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138 The National Music of America.
after company, and such a motley assemblage of men never before thronged together on such an occasion. It would, said my worthy ancestor, who relates to me the story, have relaxed the gravity of an anchorite to have seen the descendants of the Puritans making through the streets of our ancient city to take their station on the left of the British army, some with long coats. Their march, their accoutrements, and the whole arrangement of their troops furnished matter of amusement to the wits of the British army. Among the club of wits that belonged to the British army there was a physician attached to the staff, by the name of Doctor Shackburg, who combined with the science of the surgeon the skill and talents of a musician. To please Brother Jonathan he composed a tune, and, with much gravity, recommended it to the officers as one of the most celebrated airs of martial musick. The joke took, to the no small amusement of the British Corps. Brother Jonathan exclaimed that it was ' 'nation fine,' and in a few days nothing was heard in the provincial camp but ' Yankee Doodle !'"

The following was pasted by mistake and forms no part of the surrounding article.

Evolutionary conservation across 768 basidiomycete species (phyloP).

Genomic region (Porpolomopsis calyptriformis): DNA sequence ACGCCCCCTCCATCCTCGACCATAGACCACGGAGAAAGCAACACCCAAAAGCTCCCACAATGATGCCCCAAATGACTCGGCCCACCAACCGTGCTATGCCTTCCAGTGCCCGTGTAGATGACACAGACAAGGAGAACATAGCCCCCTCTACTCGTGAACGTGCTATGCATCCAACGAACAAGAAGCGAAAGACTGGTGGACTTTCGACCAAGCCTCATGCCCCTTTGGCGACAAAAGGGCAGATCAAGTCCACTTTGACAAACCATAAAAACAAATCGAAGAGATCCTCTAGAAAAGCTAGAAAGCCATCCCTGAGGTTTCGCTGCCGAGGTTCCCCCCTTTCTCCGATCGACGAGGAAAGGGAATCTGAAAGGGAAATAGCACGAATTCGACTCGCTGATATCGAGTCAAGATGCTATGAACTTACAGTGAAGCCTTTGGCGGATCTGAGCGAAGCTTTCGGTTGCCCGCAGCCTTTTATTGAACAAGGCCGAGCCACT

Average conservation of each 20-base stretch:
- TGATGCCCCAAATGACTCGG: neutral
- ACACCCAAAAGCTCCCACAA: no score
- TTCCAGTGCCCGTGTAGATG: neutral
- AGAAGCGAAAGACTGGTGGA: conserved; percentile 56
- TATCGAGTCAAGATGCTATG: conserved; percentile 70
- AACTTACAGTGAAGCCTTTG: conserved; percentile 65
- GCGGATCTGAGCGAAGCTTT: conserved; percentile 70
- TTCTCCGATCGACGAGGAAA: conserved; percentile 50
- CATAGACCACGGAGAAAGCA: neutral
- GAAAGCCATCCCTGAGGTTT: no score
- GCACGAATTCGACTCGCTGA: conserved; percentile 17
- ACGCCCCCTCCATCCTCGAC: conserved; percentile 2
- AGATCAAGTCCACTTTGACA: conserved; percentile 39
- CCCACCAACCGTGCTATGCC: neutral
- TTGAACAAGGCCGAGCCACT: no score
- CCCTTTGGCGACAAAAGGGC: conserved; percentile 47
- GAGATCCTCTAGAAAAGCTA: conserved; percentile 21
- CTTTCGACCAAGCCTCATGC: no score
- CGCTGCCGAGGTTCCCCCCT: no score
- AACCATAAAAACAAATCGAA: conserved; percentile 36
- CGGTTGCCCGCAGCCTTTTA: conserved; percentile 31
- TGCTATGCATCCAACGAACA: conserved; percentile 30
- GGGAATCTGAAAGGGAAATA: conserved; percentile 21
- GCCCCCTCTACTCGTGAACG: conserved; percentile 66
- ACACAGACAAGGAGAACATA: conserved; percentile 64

Thus the first claim for Doctor Shuck-burgh is made on uncorroborated testimony, about sixty years after the event.
Faulty as the above account is, one may find grains of truth here and there. It is